Today’s environmental challenges are increasingly complex and involve a number of social and ecological interdependencies. People increasingly depend on ecosystem services from all around the world and are simultaneously shaping how nature works both on local and global scales.
In order to effectively manage these challenges centre researchers have previously argued that environmental governance efforts must deal with “the problem of fit”. That is, governance must fit, or align with, the characteristics of the biophysical systems in question.
One way of achieving this is more collaborative forms of governance that foster self-organization and flexibility.
In other words, that people can decide what activities they engage with and with whom they will collaborate to implement for example environmental policies and conservation programs.
This, however, is not always an easy task, particularly for global environmental problems that extend beyond political jurisdictions (e.g the conservation of migrating birds) or both jurisdictions and policy sectors (ocean and water management). Not to mention problems that are characterized by uncertain and rapid cumulative changes such as the management of invasive species.
Now, a group of Australian and Swedish researchers including Örjan Bodin from the centre, have empirically tested the fundamental question of whether self-organized, bottom-up collaborative forms of governance are able to accomplish adequate fit between the governance system and the ecosystems under management.
Or does such social-ecological fit require arrangements that are designed and coordinated in a more top-down manner?
"Our study provides empirical support for collaborative forms of governance to better address the problem of fit, but also suggests that conservation initiatives often need specific guidance to better align with the ways ecological resources are interconnected across the landscape"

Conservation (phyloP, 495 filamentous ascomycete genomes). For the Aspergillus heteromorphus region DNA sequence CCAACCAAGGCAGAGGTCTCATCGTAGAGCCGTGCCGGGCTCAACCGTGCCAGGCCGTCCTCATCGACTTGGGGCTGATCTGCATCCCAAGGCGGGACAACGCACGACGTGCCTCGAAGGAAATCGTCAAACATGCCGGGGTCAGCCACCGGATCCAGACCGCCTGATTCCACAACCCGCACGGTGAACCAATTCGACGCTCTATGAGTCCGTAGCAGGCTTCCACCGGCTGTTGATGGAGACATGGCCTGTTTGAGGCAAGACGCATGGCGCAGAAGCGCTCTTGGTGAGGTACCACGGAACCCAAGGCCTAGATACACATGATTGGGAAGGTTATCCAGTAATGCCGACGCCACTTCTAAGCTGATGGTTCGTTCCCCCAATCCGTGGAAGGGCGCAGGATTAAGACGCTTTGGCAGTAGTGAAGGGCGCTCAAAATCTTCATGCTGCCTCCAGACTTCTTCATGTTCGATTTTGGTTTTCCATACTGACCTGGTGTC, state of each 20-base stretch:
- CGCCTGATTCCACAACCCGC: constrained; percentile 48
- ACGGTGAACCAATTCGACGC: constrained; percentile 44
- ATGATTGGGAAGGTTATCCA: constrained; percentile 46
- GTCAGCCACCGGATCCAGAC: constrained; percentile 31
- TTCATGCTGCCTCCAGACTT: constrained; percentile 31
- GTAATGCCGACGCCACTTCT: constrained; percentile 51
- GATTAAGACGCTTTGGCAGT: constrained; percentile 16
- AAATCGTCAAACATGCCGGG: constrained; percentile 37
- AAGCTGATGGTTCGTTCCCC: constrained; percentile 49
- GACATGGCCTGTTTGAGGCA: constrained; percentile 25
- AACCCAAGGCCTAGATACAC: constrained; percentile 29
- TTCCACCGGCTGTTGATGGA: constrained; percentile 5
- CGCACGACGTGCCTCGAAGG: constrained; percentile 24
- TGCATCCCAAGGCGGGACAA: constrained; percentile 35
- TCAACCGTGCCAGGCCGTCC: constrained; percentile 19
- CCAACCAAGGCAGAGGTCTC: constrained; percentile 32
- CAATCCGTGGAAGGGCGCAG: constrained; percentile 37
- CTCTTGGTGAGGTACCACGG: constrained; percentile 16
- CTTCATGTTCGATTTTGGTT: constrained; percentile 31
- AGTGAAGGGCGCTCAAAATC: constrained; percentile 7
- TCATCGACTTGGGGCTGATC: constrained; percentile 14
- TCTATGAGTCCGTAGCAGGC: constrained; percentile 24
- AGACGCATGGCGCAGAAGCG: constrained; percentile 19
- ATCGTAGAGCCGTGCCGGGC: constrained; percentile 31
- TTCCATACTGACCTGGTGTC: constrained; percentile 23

Örjan Bodin, co-author
Australian case study
Bodin and colleagues conducted their study in the Fitz-Stirling conservation region, situated in Western Australia. This region is situated in one of the world’s biodiversity hotspots and is an illustrative case of several global environmental issues, including extensive deforestation, build-up of salt in soils, invasive species and climate change.
Covering some 240,000 hectares of mostly private farm land (cropping and sheep grazing) it is bounded by two of the largest areas of intact natural habitats that remain in the broader hotspot: the Fitzgerald River and the Stirling Range National Parks.
Data on the interactions between 15 actors (organizations who undertake conservation and management activities) in the region was sourced from 25 semi-structured interviews and questionnaires.
Actors included state and local government agencies, natural resource management groups, nongovernmental organizations, research organizations, private organizations, and community groups.
This data was then combined with publicly available ecological data on the distribution of native vegetation in more than 80 different vegetation types.
The actors, vegetation types, and their interactions were then characterized as a social-ecological network, where actors were the social nodes and vegetation types the ecological nodes.
Interactions between these nodes include restoring and replanting vegetation, protection of remnant vegetation, fire management, and management of invasive species.
Using an approach developed within the social sciences (Multilevel Exponential Random Graph Models) the Örjan Bodin and his colleagues found that the collaborative approach that was used in the Fitz-Stirling initiative is able to deal with some but not all of the governance challenges related to "the problem of fit" between institutions and ecosystems.
"Our results have substantial policy implications because they show that bottom-up collaborative arrangements can achieve social-ecological fit and be deliberately created," concludes Örjan Bodin.
In his research on social-ecological systems (SES) Örjan Bodin combines and integrate methods and theories from several different scientific
disciplines. Bodin's main focus is to develop better understanding of SES through quantitative modeling and analyses of empirical data drawn from case studies and, more recently, behavioral experiments.
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